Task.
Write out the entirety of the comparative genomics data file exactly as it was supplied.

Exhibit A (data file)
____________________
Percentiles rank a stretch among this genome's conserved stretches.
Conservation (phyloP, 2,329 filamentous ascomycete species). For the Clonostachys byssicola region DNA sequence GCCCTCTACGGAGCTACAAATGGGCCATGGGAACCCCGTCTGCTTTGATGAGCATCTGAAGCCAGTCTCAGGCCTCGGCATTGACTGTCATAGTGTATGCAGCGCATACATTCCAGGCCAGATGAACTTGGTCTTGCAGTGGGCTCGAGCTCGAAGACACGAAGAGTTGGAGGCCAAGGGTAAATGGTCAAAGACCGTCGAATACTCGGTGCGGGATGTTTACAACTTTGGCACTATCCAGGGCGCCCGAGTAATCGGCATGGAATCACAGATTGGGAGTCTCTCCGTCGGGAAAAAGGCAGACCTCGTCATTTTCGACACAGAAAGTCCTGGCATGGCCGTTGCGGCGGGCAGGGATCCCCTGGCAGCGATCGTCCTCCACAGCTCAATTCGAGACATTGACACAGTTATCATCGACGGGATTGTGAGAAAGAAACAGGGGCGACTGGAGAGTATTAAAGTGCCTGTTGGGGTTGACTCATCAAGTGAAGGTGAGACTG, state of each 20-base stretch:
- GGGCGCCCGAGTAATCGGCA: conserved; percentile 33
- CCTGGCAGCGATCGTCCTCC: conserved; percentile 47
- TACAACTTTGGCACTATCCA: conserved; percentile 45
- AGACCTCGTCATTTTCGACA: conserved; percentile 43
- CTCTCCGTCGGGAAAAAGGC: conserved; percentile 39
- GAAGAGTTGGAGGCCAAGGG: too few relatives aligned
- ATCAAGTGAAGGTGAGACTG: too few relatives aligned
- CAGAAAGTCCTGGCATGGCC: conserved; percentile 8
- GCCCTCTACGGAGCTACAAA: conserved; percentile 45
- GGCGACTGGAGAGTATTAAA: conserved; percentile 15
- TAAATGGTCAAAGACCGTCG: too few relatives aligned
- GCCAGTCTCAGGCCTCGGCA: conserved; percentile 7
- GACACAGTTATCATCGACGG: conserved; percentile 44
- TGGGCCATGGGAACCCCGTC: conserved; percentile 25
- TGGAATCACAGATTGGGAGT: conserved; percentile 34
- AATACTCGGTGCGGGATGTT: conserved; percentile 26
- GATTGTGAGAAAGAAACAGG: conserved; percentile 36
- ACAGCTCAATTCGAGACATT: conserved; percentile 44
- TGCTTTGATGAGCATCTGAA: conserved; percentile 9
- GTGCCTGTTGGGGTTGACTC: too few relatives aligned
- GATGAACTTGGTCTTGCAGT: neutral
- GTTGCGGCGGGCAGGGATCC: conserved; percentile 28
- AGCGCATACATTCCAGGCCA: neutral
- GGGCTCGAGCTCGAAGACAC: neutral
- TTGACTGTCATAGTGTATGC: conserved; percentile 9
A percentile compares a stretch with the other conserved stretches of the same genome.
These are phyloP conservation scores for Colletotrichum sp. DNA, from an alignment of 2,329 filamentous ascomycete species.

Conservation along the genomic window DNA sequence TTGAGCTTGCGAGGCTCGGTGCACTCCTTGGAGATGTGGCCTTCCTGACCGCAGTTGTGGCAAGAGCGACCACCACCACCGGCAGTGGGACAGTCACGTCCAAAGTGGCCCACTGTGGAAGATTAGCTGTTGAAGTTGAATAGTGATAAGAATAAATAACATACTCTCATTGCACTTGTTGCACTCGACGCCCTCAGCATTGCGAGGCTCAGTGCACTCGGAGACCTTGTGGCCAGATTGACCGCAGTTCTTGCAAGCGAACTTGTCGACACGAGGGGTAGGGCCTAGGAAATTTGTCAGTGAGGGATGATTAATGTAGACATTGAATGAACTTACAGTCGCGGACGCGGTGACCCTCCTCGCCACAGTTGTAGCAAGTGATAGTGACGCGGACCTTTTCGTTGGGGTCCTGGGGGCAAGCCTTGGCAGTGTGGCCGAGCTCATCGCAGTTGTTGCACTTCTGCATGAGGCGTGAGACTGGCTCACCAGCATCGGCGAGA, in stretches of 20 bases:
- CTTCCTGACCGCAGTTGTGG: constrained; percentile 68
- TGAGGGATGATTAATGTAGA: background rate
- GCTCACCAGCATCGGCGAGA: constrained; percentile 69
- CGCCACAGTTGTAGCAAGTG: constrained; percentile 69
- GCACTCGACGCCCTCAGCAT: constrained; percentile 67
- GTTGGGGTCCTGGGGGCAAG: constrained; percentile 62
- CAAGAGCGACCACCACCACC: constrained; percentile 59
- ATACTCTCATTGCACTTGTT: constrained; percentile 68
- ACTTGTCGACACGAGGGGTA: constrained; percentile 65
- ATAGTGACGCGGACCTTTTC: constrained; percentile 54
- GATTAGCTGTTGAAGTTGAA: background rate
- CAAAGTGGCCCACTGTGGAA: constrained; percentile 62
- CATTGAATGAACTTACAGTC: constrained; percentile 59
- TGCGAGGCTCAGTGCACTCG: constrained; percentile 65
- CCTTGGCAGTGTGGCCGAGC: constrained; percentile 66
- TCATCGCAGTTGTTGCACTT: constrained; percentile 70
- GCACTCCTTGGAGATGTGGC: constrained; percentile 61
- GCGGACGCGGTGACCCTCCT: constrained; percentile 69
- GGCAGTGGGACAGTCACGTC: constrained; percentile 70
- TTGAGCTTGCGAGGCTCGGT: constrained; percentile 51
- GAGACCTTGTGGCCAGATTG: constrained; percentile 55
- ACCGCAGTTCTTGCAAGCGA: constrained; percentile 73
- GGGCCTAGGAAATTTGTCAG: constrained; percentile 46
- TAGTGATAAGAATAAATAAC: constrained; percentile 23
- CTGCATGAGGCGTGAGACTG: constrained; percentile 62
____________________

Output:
Percentiles rank a stretch among this genome's conserved stretches.
Conservation (phyloP, 2,329 filamentous ascomycete species). For the Clonostachys byssicola region DNA sequence GCCCTCTACGGAGCTACAAATGGGCCATGGGAACCCCGTCTGCTTTGATGAGCATCTGAAGCCAGTCTCAGGCCTCGGCATTGACTGTCATAGTGTATGCAGCGCATACATTCCAGGCCAGATGAACTTGGTCTTGCAGTGGGCTCGAGCTCGAAGACACGAAGAGTTGGAGGCCAAGGGTAAATGGTCAAAGACCGTCGAATACTCGGTGCGGGATGTTTACAACTTTGGCACTATCCAGGGCGCCCGAGTAATCGGCATGGAATCACAGATTGGGAGTCTCTCCGTCGGGAAAAAGGCAGACCTCGTCATTTTCGACACAGAAAGTCCTGGCATGGCCGTTGCGGCGGGCAGGGATCCCCTGGCAGCGATCGTCCTCCACAGCTCAATTCGAGACATTGACACAGTTATCATCGACGGGATTGTGAGAAAGAAACAGGGGCGACTGGAGAGTATTAAAGTGCCTGTTGGGGTTGACTCATCAAGTGAAGGTGAGACTG, state of each 20-base stretch:
- GGGCGCCCGAGTAATCGGCA: conserved; percentile 33
- CCTGGCAGCGATCGTCCTCC: conserved; percentile 47
- TACAACTTTGGCACTATCCA: conserved; percentile 45
- AGACCTCGTCATTTTCGACA: conserved; percentile 43
- CTCTCCGTCGGGAAAAAGGC: conserved; percentile 39
- GAAGAGTTGGAGGCCAAGGG: too few relatives aligned
- ATCAAGTGAAGGTGAGACTG: too few relatives aligned
- CAGAAAGTCCTGGCATGGCC: conserved; percentile 8
- GCCCTCTACGGAGCTACAAA: conserved; percentile 45
- GGCGACTGGAGAGTATTAAA: conserved; percentile 15
- TAAATGGTCAAAGACCGTCG: too few relatives aligned
- GCCAGTCTCAGGCCTCGGCA: conserved; percentile 7
- GACACAGTTATCATCGACGG: conserved; percentile 44
- TGGGCCATGGGAACCCCGTC: conserved; percentile 25
- TGGAATCACAGATTGGGAGT: conserved; percentile 34
- AATACTCGGTGCGGGATGTT: conserved; percentile 26
- GATTGTGAGAAAGAAACAGG: conserved; percentile 36
- ACAGCTCAATTCGAGACATT: conserved; percentile 44
- TGCTTTGATGAGCATCTGAA: conserved; percentile 9
- GTGCCTGTTGGGGTTGACTC: too few relatives aligned
- GATGAACTTGGTCTTGCAGT: neutral
- GTTGCGGCGGGCAGGGATCC: conserved; percentile 28
- AGCGCATACATTCCAGGCCA: neutral
- GGGCTCGAGCTCGAAGACAC: neutral
- TTGACTGTCATAGTGTATGC: conserved; percentile 9
A percentile compares a stretch with the other conserved stretches of the same genome.
These are phyloP conservation scores for Colletotrichum sp. DNA, from an alignment of 2,329 filamentous ascomycete species.

Conservation along the genomic window DNA sequence TTGAGCTTGCGAGGCTCGGTGCACTCCTTGGAGATGTGGCCTTCCTGACCGCAGTTGTGGCAAGAGCGACCACCACCACCGGCAGTGGGACAGTCACGTCCAAAGTGGCCCACTGTGGAAGATTAGCTGTTGAAGTTGAATAGTGATAAGAATAAATAACATACTCTCATTGCACTTGTTGCACTCGACGCCCTCAGCATTGCGAGGCTCAGTGCACTCGGAGACCTTGTGGCCAGATTGACCGCAGTTCTTGCAAGCGAACTTGTCGACACGAGGGGTAGGGCCTAGGAAATTTGTCAGTGAGGGATGATTAATGTAGACATTGAATGAACTTACAGTCGCGGACGCGGTGACCCTCCTCGCCACAGTTGTAGCAAGTGATAGTGACGCGGACCTTTTCGTTGGGGTCCTGGGGGCAAGCCTTGGCAGTGTGGCCGAGCTCATCGCAGTTGTTGCACTTCTGCATGAGGCGTGAGACTGGCTCACCAGCATCGGCGAGA, in stretches of 20 bases:
- CTTCCTGACCGCAGTTGTGG: constrained; percentile 68
- TGAGGGATGATTAATGTAGA: background rate
- GCTCACCAGCATCGGCGAGA: constrained; percentile 69
- CGCCACAGTTGTAGCAAGTG: constrained; percentile 69
- GCACTCGACGCCCTCAGCAT: constrained; percentile 67
- GTTGGGGTCCTGGGGGCAAG: constrained; percentile 62
- CAAGAGCGACCACCACCACC: constrained; percentile 59
- ATACTCTCATTGCACTTGTT: constrained; percentile 68
- ACTTGTCGACACGAGGGGTA: constrained; percentile 65
- ATAGTGACGCGGACCTTTTC: constrained; percentile 54
- GATTAGCTGTTGAAGTTGAA: background rate
- CAAAGTGGCCCACTGTGGAA: constrained; percentile 62
- CATTGAATGAACTTACAGTC: constrained; percentile 59
- TGCGAGGCTCAGTGCACTCG: constrained; percentile 65
- CCTTGGCAGTGTGGCCGAGC: constrained; percentile 66
- TCATCGCAGTTGTTGCACTT: constrained; percentile 70
- GCACTCCTTGGAGATGTGGC: constrained; percentile 61
- GCGGACGCGGTGACCCTCCT: constrained; percentile 69
- GGCAGTGGGACAGTCACGTC: constrained; percentile 70
- TTGAGCTTGCGAGGCTCGGT: constrained; percentile 51
- GAGACCTTGTGGCCAGATTG: constrained; percentile 55
- ACCGCAGTTCTTGCAAGCGA: constrained; percentile 73
- GGGCCTAGGAAATTTGTCAG: constrained; percentile 46
- TAGTGATAAGAATAAATAAC: constrained; percentile 23
- CTGCATGAGGCGTGAGACTG: constrained; percentile 62